Designer Kiki Norval gives a shabby chic makeover to a bare “barsati”, with budget ideas and trips to flea markets
If you believe redecorating costs a fortune, then think again! With a little imagination you can achieve miraculous results, whatever your budget. Designer Kiki Norval has an easy going, simple chic style. She loves working with whites and greys and has styled homes around Delhi and Capetown. For her winter residence in Delhi, she found the most basic barsati, and transformed it into a bohemian shabby chic paradise. Kiki picked up simple second hand tables from roadside flea markets, painted them and used them as coffee tables, kitchen counters and side tables.
Chairs from tentwalas have been given a stylish French makeover, just by changing the upholstery and adding detailing with paint. Her restroom wall has a vintage antique finish, just with the use of some simple foil. She has also designed the chandelier that greets you as you enter the home. Simple and inexpensive rugs and candle stands add warmth and charm. Finally, gorgeous art work completed the look. Over a delightful cup of coffee with Kiki, we got her to answer some of our questions.
What was your starting point for designing the layout and decorating your rooftop home | I always start by asking myself what would be most comfortable and yet visually pleasing. I cannot live in a space that is purely aesthetics; I need it to be welcoming and practical as well. I then spend quiet quality time in the space, allowing it to speak to me. Each space has a voice.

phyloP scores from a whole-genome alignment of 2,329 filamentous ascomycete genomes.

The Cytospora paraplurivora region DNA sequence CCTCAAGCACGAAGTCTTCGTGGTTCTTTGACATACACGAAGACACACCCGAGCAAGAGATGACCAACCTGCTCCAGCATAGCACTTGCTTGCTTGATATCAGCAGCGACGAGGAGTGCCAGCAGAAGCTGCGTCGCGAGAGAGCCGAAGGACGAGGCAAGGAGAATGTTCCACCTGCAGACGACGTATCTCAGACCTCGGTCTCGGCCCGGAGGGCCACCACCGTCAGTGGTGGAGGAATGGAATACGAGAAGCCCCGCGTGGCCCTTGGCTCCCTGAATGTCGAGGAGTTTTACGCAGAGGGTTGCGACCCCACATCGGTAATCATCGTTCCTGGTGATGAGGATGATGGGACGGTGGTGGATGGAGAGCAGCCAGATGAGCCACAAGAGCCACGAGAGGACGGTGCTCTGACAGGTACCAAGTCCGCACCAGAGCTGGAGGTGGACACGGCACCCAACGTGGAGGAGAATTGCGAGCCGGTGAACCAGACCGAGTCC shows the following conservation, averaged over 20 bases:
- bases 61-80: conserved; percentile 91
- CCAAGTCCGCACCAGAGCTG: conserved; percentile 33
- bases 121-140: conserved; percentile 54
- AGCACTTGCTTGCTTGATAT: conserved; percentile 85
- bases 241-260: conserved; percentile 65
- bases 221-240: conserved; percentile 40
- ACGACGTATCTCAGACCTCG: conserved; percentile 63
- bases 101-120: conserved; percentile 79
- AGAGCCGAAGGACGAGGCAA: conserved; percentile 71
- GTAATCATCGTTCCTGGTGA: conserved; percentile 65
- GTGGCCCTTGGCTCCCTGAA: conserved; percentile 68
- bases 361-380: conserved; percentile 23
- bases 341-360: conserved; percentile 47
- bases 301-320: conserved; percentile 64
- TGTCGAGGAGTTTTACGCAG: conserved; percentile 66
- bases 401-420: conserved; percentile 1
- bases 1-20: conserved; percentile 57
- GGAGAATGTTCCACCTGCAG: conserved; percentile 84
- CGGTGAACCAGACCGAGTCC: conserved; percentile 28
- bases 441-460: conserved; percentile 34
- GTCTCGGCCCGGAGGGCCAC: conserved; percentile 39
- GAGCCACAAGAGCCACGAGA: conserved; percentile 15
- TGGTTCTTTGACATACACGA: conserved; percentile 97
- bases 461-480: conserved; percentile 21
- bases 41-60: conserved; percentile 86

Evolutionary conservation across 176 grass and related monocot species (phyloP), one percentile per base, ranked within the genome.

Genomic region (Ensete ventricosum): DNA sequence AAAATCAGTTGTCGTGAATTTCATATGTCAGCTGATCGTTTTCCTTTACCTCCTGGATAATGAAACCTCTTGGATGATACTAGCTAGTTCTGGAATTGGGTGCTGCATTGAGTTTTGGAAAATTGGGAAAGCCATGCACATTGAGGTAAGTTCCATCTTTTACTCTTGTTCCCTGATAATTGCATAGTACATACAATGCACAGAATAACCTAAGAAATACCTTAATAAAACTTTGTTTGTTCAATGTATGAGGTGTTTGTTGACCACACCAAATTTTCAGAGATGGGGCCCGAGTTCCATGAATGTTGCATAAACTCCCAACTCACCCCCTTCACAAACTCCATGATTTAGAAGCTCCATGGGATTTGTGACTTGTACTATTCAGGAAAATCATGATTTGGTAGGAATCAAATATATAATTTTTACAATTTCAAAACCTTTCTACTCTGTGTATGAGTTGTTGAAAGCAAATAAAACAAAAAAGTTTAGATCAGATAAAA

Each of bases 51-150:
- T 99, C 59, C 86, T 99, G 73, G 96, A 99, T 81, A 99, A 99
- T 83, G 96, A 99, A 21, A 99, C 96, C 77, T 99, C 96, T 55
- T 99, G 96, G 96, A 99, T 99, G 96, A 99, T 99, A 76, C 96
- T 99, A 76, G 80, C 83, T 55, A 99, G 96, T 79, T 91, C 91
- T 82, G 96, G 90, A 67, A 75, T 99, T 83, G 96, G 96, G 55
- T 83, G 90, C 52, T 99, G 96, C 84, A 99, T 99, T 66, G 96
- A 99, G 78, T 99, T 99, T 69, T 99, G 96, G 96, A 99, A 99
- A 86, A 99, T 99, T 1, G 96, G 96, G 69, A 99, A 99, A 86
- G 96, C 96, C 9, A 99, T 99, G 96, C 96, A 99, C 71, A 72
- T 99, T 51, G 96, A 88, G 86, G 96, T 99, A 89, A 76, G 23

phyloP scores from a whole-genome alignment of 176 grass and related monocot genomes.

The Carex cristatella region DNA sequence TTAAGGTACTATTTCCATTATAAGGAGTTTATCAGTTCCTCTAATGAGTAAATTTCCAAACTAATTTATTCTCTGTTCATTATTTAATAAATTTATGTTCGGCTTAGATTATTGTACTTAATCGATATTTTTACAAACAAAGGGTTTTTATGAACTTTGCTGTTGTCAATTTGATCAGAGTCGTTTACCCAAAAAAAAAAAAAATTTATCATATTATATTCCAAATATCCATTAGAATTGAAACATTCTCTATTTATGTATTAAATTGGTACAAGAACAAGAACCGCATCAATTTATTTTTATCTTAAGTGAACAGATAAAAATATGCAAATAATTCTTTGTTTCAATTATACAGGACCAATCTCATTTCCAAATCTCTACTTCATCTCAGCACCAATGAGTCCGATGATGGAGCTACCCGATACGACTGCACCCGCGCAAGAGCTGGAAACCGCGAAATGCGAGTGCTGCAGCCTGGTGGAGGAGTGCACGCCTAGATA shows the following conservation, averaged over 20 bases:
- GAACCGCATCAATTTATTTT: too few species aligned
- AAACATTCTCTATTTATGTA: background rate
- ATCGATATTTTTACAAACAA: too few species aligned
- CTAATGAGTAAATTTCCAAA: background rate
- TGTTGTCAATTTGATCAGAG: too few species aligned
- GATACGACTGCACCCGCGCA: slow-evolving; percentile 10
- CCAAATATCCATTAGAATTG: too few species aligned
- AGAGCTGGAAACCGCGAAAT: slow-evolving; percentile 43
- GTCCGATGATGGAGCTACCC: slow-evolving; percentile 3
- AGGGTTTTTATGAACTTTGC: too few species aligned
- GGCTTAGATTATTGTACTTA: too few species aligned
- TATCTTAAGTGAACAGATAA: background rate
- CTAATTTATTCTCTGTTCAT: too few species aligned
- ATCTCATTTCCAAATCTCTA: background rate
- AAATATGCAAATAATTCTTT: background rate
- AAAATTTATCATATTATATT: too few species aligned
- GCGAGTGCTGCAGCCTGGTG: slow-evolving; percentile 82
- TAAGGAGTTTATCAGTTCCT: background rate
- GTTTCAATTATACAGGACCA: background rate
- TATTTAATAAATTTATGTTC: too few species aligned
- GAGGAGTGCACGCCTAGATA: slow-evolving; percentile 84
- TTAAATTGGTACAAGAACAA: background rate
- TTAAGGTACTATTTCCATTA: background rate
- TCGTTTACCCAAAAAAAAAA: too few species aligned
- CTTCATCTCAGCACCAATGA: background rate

What was your biggest challenge | Being a typical barsati, there was no logical layout. One had to walk through each room to get to the next, which made privacy non-existent. I opened up a wall and placed a door where there was a window. I avoided too much renovation.
An example of something you did yourself | One bathroom was earlier a small washroom for the staff, with a grotty toilet and a single tap. It was not difficult to change it into a functioning bathroom, but the walls were horrible and my budget did not cover re-plastering. I used a solution that had worked wonders for my Cape Town apartment; I took aluminium silver foil that’s used for baking and glued it onto the offensive walls! It looks fabulous and hides all the imperfections.
The one big mistake you made that others should not | By the time I had to buy the toilet for my guest-room, my budget had run to a serious low and I decided to go cheap on the toilet cistern, thinking I would replace it a bit later, but sadly, one never does! I still have the cheapie and hate it every time I go into the bathroom. No one else seems to notice, but I do. So, try not to do something temporarily, because it inevitably turns out to be forever.
An example of where you saved and where you splurged | I saved a lot on the project by managing it all myself and keeping a tight rein on what is bought and from where. Wholesale markets are messy, but much cheaper than gorgeous showrooms in GK2, for instance. Plumbers and electricians love buying excess and it all adds up. I splurged on art. I think good art makes a place look fabulous.
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